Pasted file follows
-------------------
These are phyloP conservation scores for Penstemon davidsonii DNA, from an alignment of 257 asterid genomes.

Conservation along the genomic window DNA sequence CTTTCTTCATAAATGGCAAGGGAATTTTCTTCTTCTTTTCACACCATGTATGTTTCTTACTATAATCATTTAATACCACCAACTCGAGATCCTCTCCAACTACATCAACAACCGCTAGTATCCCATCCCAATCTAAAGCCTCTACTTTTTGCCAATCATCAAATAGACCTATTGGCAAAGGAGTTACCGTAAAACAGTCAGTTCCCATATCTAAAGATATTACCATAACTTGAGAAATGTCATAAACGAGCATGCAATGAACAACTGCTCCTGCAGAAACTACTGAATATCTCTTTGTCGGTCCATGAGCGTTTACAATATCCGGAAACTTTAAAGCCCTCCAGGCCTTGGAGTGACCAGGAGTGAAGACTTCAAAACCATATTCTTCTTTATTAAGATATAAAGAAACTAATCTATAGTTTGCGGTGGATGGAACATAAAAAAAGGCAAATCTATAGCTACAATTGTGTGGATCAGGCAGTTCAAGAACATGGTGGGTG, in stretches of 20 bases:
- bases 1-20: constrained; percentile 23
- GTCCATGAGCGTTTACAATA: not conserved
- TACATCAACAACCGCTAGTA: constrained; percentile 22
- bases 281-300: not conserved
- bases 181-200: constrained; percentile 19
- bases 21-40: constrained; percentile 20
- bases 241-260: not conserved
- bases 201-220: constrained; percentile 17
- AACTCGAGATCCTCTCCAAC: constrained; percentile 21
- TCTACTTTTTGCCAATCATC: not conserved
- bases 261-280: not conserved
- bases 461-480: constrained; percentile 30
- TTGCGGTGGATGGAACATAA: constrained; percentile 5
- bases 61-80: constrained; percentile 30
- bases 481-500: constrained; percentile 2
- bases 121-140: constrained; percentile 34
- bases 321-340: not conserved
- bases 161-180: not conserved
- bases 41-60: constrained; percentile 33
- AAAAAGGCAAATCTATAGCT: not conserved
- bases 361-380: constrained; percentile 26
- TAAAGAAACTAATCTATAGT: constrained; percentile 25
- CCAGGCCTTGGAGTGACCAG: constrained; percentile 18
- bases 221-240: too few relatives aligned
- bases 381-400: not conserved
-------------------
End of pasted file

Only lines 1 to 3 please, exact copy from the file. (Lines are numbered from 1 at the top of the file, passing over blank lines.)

These are phyloP conservation scores for Penstemon davidsonii DNA, from an alignment of 257 asterid genomes.

Conservation along the genomic window DNA sequence CTTTCTTCATAAATGGCAAGGGAATTTTCTTCTTCTTTTCACACCATGTATGTTTCTTACTATAATCATTTAATACCACCAACTCGAGATCCTCTCCAACTACATCAACAACCGCTAGTATCCCATCCCAATCTAAAGCCTCTACTTTTTGCCAATCATCAAATAGACCTATTGGCAAAGGAGTTACCGTAAAACAGTCAGTTCCCATATCTAAAGATATTACCATAACTTGAGAAATGTCATAAACGAGCATGCAATGAACAACTGCTCCTGCAGAAACTACTGAATATCTCTTTGTCGGTCCATGAGCGTTTACAATATCCGGAAACTTTAAAGCCCTCCAGGCCTTGGAGTGACCAGGAGTGAAGACTTCAAAACCATATTCTTCTTTATTAAGATATAAAGAAACTAATCTATAGTTTGCGGTGGATGGAACATAAAAAAAGGCAAATCTATAGCTACAATTGTGTGGATCAGGCAGTTCAAGAACATGGTGGGTG, in stretches of 20 bases:
- bases 1-20: constrained; percentile 23